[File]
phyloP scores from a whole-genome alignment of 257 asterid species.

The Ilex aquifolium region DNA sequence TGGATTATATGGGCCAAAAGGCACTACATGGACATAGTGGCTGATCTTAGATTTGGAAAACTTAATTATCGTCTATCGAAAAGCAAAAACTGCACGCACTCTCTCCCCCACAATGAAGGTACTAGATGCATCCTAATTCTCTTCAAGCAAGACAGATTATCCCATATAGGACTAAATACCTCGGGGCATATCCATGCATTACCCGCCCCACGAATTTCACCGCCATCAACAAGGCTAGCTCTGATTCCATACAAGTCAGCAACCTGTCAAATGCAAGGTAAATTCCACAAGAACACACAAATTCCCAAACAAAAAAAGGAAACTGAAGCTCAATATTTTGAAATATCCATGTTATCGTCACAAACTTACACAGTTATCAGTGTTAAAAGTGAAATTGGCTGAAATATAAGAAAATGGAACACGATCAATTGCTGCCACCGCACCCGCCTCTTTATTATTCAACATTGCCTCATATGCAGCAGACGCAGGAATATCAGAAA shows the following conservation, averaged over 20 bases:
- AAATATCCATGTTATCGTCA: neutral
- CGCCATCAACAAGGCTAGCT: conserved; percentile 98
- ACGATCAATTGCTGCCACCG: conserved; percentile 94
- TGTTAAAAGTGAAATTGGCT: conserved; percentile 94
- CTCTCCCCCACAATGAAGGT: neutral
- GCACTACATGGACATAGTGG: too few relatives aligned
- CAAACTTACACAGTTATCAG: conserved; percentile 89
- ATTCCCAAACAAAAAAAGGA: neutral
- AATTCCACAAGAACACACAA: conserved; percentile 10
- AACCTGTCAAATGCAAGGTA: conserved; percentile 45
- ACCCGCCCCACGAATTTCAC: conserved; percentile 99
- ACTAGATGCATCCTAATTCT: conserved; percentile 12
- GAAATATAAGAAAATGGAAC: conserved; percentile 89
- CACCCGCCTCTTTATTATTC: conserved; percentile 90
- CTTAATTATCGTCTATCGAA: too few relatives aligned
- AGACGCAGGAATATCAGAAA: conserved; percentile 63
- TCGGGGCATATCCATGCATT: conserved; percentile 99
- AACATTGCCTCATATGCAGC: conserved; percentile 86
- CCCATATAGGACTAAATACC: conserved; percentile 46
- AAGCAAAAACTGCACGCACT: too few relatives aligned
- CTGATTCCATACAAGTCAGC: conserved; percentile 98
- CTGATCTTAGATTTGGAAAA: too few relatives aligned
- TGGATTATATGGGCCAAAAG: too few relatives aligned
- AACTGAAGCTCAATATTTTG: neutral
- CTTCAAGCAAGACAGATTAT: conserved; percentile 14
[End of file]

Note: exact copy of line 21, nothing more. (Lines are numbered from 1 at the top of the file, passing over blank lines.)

- CCCATATAGGACTAAATACC: conserved; percentile 46